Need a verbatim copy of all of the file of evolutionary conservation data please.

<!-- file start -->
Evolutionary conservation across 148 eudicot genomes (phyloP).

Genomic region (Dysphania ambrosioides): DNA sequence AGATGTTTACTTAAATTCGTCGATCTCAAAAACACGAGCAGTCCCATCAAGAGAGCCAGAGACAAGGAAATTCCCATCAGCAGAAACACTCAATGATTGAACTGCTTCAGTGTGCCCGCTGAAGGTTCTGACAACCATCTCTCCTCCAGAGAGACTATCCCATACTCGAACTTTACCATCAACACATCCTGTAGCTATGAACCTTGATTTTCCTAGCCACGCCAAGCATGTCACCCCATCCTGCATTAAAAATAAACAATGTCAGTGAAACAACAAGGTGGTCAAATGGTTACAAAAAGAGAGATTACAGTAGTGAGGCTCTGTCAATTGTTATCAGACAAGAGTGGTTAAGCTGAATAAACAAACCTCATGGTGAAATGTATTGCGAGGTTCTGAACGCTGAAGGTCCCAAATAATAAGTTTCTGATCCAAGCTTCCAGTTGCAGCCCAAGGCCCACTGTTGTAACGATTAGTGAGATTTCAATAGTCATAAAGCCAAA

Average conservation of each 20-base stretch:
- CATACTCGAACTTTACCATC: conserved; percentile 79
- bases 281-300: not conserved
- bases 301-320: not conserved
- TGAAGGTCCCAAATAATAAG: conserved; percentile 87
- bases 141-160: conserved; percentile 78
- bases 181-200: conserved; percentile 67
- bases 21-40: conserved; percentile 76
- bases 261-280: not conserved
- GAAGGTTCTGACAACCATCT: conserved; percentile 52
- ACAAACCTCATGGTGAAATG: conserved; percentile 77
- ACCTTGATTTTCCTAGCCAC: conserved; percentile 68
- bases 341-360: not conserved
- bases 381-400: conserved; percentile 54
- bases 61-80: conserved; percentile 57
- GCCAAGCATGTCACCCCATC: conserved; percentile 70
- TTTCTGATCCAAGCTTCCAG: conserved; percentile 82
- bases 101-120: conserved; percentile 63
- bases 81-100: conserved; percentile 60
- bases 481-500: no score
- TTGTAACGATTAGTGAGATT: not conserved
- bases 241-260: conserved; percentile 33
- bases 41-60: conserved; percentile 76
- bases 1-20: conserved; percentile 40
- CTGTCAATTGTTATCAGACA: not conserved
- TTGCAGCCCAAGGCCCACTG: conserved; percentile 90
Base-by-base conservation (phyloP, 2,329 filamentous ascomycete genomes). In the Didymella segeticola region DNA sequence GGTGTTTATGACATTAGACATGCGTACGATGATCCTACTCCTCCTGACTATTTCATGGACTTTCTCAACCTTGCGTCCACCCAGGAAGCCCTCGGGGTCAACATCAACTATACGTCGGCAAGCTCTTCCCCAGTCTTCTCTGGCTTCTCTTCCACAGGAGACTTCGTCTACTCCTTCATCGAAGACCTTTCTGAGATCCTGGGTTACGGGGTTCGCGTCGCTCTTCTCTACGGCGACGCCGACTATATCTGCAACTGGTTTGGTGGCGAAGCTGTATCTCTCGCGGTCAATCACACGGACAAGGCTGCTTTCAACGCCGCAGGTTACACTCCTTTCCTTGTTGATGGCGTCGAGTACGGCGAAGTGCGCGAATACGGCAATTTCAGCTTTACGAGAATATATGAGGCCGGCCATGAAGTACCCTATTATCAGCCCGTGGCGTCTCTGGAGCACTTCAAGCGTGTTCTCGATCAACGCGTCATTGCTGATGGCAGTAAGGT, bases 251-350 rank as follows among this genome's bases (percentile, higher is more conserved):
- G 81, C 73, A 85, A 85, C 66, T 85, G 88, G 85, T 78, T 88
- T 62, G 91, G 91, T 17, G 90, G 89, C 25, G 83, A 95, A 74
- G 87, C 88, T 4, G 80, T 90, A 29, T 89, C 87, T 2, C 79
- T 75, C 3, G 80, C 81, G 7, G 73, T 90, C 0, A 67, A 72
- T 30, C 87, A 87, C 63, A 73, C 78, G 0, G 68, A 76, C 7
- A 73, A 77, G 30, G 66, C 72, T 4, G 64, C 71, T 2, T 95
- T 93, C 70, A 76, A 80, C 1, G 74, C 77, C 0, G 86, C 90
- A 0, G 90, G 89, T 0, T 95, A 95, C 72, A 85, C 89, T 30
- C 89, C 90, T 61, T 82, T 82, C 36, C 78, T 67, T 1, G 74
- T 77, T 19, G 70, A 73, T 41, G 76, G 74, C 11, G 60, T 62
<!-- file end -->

Evolutionary conservation across 148 eudicot genomes (phyloP).

Genomic region (Dysphania ambrosioides): DNA sequence AGATGTTTACTTAAATTCGTCGATCTCAAAAACACGAGCAGTCCCATCAAGAGAGCCAGAGACAAGGAAATTCCCATCAGCAGAAACACTCAATGATTGAACTGCTTCAGTGTGCCCGCTGAAGGTTCTGACAACCATCTCTCCTCCAGAGAGACTATCCCATACTCGAACTTTACCATCAACACATCCTGTAGCTATGAACCTTGATTTTCCTAGCCACGCCAAGCATGTCACCCCATCCTGCATTAAAAATAAACAATGTCAGTGAAACAACAAGGTGGTCAAATGGTTACAAAAAGAGAGATTACAGTAGTGAGGCTCTGTCAATTGTTATCAGACAAGAGTGGTTAAGCTGAATAAACAAACCTCATGGTGAAATGTATTGCGAGGTTCTGAACGCTGAAGGTCCCAAATAATAAGTTTCTGATCCAAGCTTCCAGTTGCAGCCCAAGGCCCACTGTTGTAACGATTAGTGAGATTTCAATAGTCATAAAGCCAAA

Average conservation of each 20-base stretch:
- CATACTCGAACTTTACCATC: conserved; percentile 79
- bases 281-300: not conserved
- bases 301-320: not conserved
- TGAAGGTCCCAAATAATAAG: conserved; percentile 87
- bases 141-160: conserved; percentile 78
- bases 181-200: conserved; percentile 67
- bases 21-40: conserved; percentile 76
- bases 261-280: not conserved
- GAAGGTTCTGACAACCATCT: conserved; percentile 52
- ACAAACCTCATGGTGAAATG: conserved; percentile 77
- ACCTTGATTTTCCTAGCCAC: conserved; percentile 68
- bases 341-360: not conserved
- bases 381-400: conserved; percentile 54
- bases 61-80: conserved; percentile 57
- GCCAAGCATGTCACCCCATC: conserved; percentile 70
- TTTCTGATCCAAGCTTCCAG: conserved; percentile 82
- bases 101-120: conserved; percentile 63
- bases 81-100: conserved; percentile 60
- bases 481-500: no score
- TTGTAACGATTAGTGAGATT: not conserved
- bases 241-260: conserved; percentile 33
- bases 41-60: conserved; percentile 76
- bases 1-20: conserved; percentile 40
- CTGTCAATTGTTATCAGACA: not conserved
- TTGCAGCCCAAGGCCCACTG: conserved; percentile 90
Base-by-base conservation (phyloP, 2,329 filamentous ascomycete genomes). In the Didymella segeticola region DNA sequence GGTGTTTATGACATTAGACATGCGTACGATGATCCTACTCCTCCTGACTATTTCATGGACTTTCTCAACCTTGCGTCCACCCAGGAAGCCCTCGGGGTCAACATCAACTATACGTCGGCAAGCTCTTCCCCAGTCTTCTCTGGCTTCTCTTCCACAGGAGACTTCGTCTACTCCTTCATCGAAGACCTTTCTGAGATCCTGGGTTACGGGGTTCGCGTCGCTCTTCTCTACGGCGACGCCGACTATATCTGCAACTGGTTTGGTGGCGAAGCTGTATCTCTCGCGGTCAATCACACGGACAAGGCTGCTTTCAACGCCGCAGGTTACACTCCTTTCCTTGTTGATGGCGTCGAGTACGGCGAAGTGCGCGAATACGGCAATTTCAGCTTTACGAGAATATATGAGGCCGGCCATGAAGTACCCTATTATCAGCCCGTGGCGTCTCTGGAGCACTTCAAGCGTGTTCTCGATCAACGCGTCATTGCTGATGGCAGTAAGGT, bases 251-350 rank as follows among this genome's bases (percentile, higher is more conserved):
- G 81, C 73, A 85, A 85, C 66, T 85, G 88, G 85, T 78, T 88
- T 62, G 91, G 91, T 17, G 90, G 89, C 25, G 83, A 95, A 74
- G 87, C 88, T 4, G 80, T 90, A 29, T 89, C 87, T 2, C 79
- T 75, C 3, G 80, C 81, G 7, G 73, T 90, C 0, A 67, A 72
- T 30, C 87, A 87, C 63, A 73, C 78, G 0, G 68, A 76, C 7
- A 73, A 77, G 30, G 66, C 72, T 4, G 64, C 71, T 2, T 95
- T 93, C 70, A 76, A 80, C 1, G 74, C 77, C 0, G 86, C 90
- A 0, G 90, G 89, T 0, T 95, A 95, C 72, A 85, C 89, T 30
- C 89, C 90, T 61, T 82, T 82, C 36, C 78, T 67, T 1, G 74
- T 77, T 19, G 70, A 73, T 41, G 76, G 74, C 11, G 60, T 62